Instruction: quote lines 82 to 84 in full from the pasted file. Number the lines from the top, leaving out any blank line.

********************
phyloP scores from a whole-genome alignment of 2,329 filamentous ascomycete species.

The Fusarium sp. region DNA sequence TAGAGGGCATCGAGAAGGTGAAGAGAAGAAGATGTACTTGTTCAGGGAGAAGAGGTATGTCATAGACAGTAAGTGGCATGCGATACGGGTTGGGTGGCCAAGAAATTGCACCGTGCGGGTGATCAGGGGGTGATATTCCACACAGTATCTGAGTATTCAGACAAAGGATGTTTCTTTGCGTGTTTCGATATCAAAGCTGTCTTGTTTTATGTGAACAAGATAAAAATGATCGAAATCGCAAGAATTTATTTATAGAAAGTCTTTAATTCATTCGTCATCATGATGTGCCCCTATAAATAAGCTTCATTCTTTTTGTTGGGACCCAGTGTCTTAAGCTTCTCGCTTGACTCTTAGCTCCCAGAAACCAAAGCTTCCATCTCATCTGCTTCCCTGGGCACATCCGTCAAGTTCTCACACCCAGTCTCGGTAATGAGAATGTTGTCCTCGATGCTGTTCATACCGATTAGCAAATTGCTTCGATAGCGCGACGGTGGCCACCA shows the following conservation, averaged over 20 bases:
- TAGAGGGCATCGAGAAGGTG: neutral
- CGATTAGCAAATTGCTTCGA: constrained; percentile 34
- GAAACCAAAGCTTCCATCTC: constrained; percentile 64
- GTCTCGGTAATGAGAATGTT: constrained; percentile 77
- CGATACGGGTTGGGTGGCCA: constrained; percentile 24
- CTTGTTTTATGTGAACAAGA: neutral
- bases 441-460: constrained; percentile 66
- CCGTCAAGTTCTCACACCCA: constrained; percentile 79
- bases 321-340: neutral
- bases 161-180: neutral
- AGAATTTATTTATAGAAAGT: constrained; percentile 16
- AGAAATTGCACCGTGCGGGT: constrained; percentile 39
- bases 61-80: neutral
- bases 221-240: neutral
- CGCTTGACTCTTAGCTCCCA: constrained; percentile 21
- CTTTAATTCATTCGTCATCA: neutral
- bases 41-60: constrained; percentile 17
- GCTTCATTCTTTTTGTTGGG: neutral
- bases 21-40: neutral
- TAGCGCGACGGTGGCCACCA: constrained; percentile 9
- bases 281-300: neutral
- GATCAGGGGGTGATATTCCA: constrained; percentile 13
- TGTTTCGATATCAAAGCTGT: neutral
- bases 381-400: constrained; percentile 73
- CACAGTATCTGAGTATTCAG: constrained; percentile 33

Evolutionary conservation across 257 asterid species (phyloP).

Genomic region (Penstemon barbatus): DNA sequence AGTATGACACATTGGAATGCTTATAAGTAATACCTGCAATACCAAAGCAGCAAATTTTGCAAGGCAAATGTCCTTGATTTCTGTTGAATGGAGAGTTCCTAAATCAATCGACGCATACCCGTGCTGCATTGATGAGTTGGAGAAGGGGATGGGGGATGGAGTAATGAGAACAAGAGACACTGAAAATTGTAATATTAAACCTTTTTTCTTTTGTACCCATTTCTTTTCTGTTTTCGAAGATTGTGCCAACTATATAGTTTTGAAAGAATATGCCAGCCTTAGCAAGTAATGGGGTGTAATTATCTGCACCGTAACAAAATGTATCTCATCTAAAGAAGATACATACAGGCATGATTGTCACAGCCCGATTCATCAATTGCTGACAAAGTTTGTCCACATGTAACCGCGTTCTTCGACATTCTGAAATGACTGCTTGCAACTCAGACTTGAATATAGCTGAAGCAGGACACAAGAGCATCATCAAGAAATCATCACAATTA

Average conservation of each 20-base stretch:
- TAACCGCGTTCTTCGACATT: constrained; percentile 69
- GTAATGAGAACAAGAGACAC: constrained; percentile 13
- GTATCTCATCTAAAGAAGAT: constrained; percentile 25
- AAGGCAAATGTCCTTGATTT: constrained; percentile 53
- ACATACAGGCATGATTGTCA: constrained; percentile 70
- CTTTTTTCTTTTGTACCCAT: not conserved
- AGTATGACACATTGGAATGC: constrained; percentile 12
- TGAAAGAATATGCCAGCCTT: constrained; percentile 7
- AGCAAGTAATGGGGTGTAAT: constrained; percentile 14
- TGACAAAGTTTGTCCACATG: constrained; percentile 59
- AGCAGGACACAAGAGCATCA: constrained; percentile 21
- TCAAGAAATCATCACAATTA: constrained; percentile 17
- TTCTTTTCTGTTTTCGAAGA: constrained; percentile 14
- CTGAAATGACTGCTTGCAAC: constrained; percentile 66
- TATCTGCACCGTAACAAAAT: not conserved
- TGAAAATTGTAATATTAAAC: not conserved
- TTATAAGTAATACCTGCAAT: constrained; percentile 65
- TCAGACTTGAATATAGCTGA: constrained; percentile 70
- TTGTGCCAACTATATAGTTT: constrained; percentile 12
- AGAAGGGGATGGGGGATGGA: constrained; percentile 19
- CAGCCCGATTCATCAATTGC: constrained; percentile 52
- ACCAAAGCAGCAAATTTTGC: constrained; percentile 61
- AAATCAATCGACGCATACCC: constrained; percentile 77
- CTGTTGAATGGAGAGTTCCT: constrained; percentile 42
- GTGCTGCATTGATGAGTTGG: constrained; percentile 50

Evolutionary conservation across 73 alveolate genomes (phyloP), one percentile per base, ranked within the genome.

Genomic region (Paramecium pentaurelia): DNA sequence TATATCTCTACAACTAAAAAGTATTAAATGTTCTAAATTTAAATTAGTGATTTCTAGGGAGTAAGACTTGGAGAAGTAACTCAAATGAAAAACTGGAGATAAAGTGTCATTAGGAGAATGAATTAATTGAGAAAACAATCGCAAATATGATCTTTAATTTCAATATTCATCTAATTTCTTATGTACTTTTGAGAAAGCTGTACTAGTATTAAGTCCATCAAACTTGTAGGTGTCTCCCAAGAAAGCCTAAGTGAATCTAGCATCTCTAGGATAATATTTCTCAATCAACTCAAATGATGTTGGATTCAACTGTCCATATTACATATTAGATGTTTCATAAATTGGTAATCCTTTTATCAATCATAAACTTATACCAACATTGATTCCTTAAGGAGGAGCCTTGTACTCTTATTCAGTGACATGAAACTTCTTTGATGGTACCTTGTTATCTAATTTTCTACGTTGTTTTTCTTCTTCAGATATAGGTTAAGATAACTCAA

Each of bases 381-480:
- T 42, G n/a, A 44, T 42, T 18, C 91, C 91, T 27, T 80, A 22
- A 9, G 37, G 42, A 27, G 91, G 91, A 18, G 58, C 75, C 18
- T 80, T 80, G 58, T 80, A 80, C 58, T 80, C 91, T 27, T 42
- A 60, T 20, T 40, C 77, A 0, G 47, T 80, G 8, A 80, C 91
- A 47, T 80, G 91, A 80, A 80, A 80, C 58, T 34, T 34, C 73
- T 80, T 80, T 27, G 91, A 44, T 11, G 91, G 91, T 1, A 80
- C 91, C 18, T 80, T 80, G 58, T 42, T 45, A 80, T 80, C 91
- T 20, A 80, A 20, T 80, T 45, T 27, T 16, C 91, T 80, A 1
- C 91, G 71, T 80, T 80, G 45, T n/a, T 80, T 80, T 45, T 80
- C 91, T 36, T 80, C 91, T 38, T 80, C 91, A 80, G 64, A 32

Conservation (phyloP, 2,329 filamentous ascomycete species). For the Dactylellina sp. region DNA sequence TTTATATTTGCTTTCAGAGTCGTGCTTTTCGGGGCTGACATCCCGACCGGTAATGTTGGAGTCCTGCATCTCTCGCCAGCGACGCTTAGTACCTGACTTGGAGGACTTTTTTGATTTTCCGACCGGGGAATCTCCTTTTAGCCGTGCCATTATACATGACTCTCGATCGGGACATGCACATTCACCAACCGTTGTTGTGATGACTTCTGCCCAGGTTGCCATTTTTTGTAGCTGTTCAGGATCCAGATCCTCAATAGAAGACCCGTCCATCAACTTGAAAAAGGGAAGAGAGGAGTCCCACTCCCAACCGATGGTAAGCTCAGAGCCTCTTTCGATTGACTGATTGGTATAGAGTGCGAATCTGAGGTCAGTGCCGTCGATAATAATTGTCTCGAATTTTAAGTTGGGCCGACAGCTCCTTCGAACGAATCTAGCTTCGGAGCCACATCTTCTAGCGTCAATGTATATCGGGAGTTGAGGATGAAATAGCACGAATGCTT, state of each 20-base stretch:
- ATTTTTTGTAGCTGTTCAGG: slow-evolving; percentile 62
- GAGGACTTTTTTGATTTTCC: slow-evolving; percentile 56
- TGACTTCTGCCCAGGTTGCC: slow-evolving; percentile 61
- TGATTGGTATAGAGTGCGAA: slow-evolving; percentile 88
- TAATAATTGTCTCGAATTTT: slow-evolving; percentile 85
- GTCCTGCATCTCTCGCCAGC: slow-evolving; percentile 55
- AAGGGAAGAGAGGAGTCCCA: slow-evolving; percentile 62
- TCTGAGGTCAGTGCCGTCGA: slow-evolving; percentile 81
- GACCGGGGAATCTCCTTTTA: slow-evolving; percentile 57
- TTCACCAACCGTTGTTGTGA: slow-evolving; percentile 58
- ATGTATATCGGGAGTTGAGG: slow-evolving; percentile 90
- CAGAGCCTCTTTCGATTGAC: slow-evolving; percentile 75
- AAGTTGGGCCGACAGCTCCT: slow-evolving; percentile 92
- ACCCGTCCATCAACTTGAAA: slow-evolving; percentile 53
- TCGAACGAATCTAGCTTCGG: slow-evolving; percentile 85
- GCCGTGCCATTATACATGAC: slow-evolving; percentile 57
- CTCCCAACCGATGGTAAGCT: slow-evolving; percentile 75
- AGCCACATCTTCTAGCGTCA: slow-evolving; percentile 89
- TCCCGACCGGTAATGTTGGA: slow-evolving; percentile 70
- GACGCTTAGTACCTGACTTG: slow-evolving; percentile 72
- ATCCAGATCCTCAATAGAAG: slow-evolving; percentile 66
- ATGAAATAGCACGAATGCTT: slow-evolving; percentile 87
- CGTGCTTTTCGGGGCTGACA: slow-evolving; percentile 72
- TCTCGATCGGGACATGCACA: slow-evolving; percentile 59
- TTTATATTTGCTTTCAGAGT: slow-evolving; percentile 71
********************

- AAGTTGGGCCGACAGCTCCT: slow-evolving; percentile 92
- ACCCGTCCATCAACTTGAAA: slow-evolving; percentile 53
- TCGAACGAATCTAGCTTCGG: slow-evolving; percentile 85